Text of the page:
the fruit and judge whether the crop can be harvested. Today sophisticated devices have been
developed to measure texture in fruits and vegetables, for example, texture analyzers and
pressure testers; they are currently available for fruits and vegetables in various forms. A force


is applied to the surface of the fruit, allowing the probe of the penetrometer or texturometer to
penetrate the fruit flesh, which then gives a reading on firmness. Hand held pressure testers
could give variable results because the basis on which they are used to measure firmness is
affected by the angle at which the force is applied. Two commonly used pressure testers to
measure the firmness of fruits and vegetables are the Magness-Taylor and UC Fruit Firmness
testers (Figure 2.1). A more elaborate test, but not necessarily more effective, uses instruments
like the Instron Universal Testing Machine. It is necessary to specify the instrument and all
settings used when reporting test pressure values or attempting to set standards.
The Agricultural Code of California states that Bartlett pears shall be considered mature if
they comply with one of the following: (a) the average pressure test of not less than 10
representative pears for each commercial size in any lot does not exceed 23 lb (10.4 kg); (b)
the soluble solids in a sample of juice from not less than 10 representative pears for each
commercial size in any lot is not less than 13% (Ryall and Pentzer, 1982). This Code defines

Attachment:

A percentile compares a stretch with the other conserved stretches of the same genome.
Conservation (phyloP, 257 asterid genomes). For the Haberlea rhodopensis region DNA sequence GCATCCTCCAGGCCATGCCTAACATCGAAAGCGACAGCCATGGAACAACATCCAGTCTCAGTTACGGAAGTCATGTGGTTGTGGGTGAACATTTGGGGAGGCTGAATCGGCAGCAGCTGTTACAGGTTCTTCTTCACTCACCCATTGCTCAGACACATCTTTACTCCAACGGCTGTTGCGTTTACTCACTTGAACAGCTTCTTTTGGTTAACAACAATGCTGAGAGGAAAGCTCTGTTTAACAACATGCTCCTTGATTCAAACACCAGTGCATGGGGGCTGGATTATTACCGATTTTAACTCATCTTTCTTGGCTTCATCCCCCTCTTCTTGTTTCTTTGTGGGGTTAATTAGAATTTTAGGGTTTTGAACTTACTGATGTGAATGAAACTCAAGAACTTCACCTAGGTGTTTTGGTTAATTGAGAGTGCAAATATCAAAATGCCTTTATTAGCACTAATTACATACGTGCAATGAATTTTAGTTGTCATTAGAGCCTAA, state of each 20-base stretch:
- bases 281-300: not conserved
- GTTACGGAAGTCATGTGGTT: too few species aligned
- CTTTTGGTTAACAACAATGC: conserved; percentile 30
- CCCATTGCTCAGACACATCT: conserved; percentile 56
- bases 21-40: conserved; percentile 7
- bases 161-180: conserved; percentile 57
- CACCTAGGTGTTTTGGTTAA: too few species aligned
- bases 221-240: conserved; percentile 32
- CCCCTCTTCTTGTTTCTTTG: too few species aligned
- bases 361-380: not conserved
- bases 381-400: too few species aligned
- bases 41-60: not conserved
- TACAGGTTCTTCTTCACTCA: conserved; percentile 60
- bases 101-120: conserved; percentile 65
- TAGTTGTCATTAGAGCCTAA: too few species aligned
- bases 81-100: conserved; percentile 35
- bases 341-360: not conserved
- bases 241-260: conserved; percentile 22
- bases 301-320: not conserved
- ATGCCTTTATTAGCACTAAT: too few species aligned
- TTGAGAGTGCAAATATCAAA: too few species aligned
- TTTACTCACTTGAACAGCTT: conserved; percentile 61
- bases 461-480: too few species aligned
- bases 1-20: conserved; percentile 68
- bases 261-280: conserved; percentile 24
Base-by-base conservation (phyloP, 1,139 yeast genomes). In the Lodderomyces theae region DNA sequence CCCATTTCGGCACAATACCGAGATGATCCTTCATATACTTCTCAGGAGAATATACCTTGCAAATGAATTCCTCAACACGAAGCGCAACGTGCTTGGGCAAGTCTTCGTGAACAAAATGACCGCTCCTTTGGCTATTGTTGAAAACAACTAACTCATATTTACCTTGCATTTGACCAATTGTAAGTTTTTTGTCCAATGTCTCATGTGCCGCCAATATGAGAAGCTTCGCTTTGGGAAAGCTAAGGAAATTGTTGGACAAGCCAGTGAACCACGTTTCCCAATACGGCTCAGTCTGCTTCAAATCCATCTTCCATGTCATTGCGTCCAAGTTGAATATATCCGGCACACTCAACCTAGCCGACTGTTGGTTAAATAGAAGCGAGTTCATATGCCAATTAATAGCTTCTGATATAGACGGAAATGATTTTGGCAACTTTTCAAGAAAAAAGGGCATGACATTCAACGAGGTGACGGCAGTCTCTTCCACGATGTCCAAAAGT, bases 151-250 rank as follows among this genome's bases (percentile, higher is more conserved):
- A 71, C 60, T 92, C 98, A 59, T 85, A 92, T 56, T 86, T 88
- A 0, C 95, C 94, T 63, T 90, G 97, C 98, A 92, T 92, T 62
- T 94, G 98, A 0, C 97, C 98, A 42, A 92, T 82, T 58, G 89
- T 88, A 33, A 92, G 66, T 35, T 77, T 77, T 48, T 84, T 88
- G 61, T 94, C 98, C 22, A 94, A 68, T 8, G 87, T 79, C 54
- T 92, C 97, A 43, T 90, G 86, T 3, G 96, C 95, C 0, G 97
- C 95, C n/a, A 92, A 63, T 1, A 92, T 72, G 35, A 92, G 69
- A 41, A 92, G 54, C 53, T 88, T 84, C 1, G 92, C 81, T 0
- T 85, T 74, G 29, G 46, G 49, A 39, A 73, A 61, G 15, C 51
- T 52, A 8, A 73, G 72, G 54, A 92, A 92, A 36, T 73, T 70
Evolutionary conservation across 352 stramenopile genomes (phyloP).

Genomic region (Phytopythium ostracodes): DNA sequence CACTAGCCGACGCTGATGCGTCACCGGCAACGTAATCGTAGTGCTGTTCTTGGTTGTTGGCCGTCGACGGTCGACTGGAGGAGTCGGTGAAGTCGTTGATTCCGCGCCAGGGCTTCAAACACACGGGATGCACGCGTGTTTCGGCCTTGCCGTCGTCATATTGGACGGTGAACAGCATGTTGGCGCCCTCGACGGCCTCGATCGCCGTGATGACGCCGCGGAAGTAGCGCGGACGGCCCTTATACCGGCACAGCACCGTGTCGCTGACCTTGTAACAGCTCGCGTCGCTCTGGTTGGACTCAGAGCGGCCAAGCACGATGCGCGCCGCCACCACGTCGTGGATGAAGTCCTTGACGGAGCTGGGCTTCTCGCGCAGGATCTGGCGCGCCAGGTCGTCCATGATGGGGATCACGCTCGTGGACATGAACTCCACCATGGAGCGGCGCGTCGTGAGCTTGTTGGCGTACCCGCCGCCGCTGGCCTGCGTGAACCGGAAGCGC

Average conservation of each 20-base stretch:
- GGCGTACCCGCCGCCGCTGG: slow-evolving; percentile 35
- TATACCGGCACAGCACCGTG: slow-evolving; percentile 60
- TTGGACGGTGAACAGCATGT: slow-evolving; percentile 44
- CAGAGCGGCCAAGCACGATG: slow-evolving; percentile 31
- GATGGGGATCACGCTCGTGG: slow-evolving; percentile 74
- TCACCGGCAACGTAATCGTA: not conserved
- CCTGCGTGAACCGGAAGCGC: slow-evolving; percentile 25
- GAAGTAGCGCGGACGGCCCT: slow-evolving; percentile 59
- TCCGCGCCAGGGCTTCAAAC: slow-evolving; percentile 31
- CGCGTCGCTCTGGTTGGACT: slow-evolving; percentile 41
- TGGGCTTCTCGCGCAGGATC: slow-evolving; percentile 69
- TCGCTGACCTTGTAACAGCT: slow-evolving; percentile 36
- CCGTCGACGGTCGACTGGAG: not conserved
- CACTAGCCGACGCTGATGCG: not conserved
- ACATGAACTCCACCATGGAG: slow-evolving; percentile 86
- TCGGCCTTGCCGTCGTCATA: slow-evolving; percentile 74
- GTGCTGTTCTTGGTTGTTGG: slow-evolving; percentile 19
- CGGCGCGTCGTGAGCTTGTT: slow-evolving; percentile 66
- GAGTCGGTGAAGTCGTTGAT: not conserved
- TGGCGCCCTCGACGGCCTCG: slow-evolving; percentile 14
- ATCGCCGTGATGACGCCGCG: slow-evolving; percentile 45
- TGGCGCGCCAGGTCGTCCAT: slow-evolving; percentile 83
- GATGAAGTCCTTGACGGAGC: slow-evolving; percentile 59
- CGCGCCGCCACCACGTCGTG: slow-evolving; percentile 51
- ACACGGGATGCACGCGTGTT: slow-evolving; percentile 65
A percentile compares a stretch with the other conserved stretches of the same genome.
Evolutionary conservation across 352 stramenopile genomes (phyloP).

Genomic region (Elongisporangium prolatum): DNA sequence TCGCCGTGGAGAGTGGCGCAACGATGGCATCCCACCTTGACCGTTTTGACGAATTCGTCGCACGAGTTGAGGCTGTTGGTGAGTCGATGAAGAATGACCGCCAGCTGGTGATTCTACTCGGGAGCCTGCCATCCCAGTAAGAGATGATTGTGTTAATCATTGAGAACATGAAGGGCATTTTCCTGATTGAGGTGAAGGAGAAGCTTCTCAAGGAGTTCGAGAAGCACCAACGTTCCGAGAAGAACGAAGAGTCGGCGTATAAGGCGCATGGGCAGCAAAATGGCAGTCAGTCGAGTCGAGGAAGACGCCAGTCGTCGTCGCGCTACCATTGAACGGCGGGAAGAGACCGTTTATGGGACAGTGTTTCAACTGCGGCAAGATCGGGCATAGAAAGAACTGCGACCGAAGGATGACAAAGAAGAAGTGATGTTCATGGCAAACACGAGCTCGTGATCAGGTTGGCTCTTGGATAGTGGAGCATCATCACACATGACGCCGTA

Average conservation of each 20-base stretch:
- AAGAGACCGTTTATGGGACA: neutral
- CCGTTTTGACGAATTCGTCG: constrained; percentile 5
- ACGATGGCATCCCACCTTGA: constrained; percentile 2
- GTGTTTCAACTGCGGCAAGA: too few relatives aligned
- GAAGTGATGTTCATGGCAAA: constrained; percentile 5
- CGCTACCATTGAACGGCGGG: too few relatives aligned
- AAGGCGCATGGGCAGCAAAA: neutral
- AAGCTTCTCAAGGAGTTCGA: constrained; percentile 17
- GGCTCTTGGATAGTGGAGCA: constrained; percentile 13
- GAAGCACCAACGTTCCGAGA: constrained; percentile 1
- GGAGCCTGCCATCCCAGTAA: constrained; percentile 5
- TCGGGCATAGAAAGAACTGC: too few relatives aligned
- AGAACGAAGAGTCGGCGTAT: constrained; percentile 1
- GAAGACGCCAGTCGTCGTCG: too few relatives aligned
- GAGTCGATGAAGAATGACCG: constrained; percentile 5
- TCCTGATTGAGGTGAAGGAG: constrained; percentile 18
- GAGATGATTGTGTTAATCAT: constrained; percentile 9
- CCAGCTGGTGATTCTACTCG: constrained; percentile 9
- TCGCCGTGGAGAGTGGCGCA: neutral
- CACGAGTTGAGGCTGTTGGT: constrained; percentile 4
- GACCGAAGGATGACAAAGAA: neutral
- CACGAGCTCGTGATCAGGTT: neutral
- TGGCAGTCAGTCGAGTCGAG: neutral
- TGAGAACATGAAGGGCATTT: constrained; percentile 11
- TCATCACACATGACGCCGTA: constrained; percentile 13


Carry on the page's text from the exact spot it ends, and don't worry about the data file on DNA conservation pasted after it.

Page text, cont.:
minimum maturity for Bartlett pears and is presented in Table 2.1.
Table 2.1. Minimum maturity standard (expressed as minimum soluble solids required and
maximum Magness-Taylor test pressure allowed) of fresh Bartlett pears for selected pear
size ranges (adapted from Ryall and Pentzer, 1982).
Pear Size*

6.0 cm to 6.35 cm

6.35 cm

Maximum Test Pressure (kg)

Minimum Soluble Solids (%)

Below 10%












* Pear size expressed as maximum diameter (cm)

Table 2.1 can be simplified by establishing a minimum tolerance level of 13% soluble solids
as indicator of a pears maturity and in this way avoid the pressure test standard control
(California Pear Bulletin No. 1, 1972, California Tree Fruit Agreement, Sacramento, CA):


Figure 2.1 Pressure tester used to measure firmness of fruits and vegetables.
Juice content:
The juice content of many fruits increases as the fruit matures on the tree. To measure the juice
content of a fruit, a representative sample of fruit is taken and then the juice extracted in a
standard and specified manner. The juice volume is related to the original mass of juice, which
is proportional to its maturity. The minimum values for citrus juices are presented in Table 2.2.
Table 2.2. Minimum juice values for mature citrus.
Citrus fruit

Minimum juice content (%)

Naval oranges


Other oranges










Oil content and dry matter percentage:

Oil content can be used to determine the maturity of fruits, such as avocados. According to the
Agricultural Code in California, avocados at the time of harvest and at any time thereafter,
shall not contain in weight less than 8% oil per avocado, excluding skin and seed (Mexican or
Guatemalan race cultivars). Thus, the oil content of an avocado is related to moisture content.
The oil content is determined by weighing 5-10 g of avocado pulp and then extracting the oil
with a solvent (e.g., benzene or petroleum ether) in a destillation column. This method has
been successful for cultivars naturally high in oil content (Nagy and Shaw, 1980) .